See What I Have Done by Sarah Schmidt
On a scorching August morning in the last decade of the nineteenth century Andrew Borden and his wife, Abby, were brutally murdered in their Massachusetts home. Andrew’s adult daughter, Lizzie, was charged with the murder and acquitted by a jury unable to believe a woman could do such a thing. If that story sounds familiar it might be due to the skipping rhyme, Lizzie Borden took an axe, and gave her mother forty whacks … Australian Sarah Schmidt’s debut novel reimagines life in that house around the day of the murder and its aftermath.
From the first page, when Lizzie discovers her father’s bleeding body in the sitting room, the feverish sensual language draws the reader into the heat, stink and claustrophobia of a house that feels as much a prison as a home. Related from the points of view of Lizzie, her elder sister, Emma, the Irish maid, Bridget, and the hired assassin, Benjamin, who feels cheated of his chance to dispatch Andrew, the novel circles in time, hinting at methods and motivations but without serving up clear answers. Although the police arrive to investigate, See What I Have Done is less a crime novel than a portrait of entrapment in an unhappy family.
Lizzie is an embittered young woman, so petulant and childlike it’s hard to believe she is in her 30s and has spent several months on the European Grand Tour. I wondered how much her addled brain stemmed from her mother’s early death (Abby is her stepmother), a life of enforced idleness, the suffocating heat or the doctor’s recent administration of a sedative. Ten years older, Emma has escaped to a friend’s house a fortnight before the murders, due to begin an art course the very day she’s summoned home. The love, loyalty and hatred that bind the sisters is chillingly evoked, reminiscent of the enmeshed relationship in The Looking-Glass Sisters.
The language is audaciously original, but how much you enjoy it might depend on whether you can admire the sentence The clock on the mantle ticked ticked enough to bear its frequent repetition (it appears three times on one page) in Lizzie’s narrative. Although I balked at it even the first time round, I nevertheless appreciate a writer and publisher prepared to bring out something a bit different (especially after our discussion around Paris Mon Amour). Thanks to Tinder press for my review copy.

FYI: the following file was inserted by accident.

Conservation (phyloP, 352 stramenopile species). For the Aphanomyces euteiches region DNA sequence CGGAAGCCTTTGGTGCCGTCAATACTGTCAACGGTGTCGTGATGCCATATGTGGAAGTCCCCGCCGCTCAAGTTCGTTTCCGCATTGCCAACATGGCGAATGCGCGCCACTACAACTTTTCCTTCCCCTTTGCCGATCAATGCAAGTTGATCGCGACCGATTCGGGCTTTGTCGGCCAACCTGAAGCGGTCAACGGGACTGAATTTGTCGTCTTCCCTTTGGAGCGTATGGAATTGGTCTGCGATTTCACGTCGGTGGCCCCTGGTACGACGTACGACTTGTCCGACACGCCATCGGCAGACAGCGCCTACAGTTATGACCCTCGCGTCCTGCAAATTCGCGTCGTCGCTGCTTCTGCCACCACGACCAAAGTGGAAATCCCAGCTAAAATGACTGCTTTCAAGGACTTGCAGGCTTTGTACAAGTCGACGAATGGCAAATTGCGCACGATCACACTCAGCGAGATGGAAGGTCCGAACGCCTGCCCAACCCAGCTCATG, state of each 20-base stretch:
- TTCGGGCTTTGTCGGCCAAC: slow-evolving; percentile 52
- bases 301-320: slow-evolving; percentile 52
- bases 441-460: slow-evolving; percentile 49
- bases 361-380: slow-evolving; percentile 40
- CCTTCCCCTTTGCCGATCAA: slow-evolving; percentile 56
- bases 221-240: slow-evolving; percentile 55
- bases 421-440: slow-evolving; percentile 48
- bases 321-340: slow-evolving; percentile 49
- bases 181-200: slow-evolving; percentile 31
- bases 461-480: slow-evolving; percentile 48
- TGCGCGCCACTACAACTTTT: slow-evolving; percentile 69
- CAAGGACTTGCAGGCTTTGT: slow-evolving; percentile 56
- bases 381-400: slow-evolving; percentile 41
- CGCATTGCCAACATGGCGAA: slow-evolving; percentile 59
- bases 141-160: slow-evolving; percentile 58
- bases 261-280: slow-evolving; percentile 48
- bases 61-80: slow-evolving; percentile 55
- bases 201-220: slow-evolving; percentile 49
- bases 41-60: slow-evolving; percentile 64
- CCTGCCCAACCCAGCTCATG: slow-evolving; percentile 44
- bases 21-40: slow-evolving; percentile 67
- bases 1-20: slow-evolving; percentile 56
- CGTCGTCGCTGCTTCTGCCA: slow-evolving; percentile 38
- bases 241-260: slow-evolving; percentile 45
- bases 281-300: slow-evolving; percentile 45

Lea by Pascal Mercier
Martijn van Vliet recounts the tragedy of his daughter’s mental collapse to a stranger, Adrian Hertzog, as they travel together from Provence to Bern where they both live. Adrian, who has his own issues with distance from a daughter as well as a collapsed career, is immediately drawn into Martijn’s story while unsure whether he’ll be able to bear hearing it. The distancing effect of this narrative device (we are meeting Lea, supposedly the central character, third-hand) is insufficiently compensated for by the parallels between the men’s experience of fatherhood and Adrian is so totally sympathetic I expected some dramatic turnaround the end which, if present, I failed to notice.
First published in Germany in 2007, the English translation by Shaun Whiteside is published this month by Atlantic who provided my review copy.
For more on this topic see my post Four Fictional Absent Fathers and, for a short story on the intense relationship between musicians and their teachers, Melanie's Last Tune.
The compilation of responses to the weekly flash fiction challenge at the Carrot Ranch is another way in which disparate stories find connection. This week’s prompt is to use sound to create a story, not particularly my strong suit, but Pascal Mercier’s novel gave me a good place to start. Did you know that musicians, while more likely to be paid for their performance than jobbing writers, rarely earn enough to own their instrument? It makes me thankful I don’t have to work on a hand-crafted typewriter!
The sound was sublime, more mystical than any music. But Lea wasn’t satisfied. Replacing the instrument on its stand she tucked another under her chin. Serenity swept through her father’s body as she slid the bow across the strings. But still not good enough for Lea. He cringed when she picked up the one with the million-dollar price-tag. But the tone! The resonance! The joy that entered through his ears, echoed in his head to be transported by his arteries to his toes. He’d do anything to get it for her. Even give the devil his soul.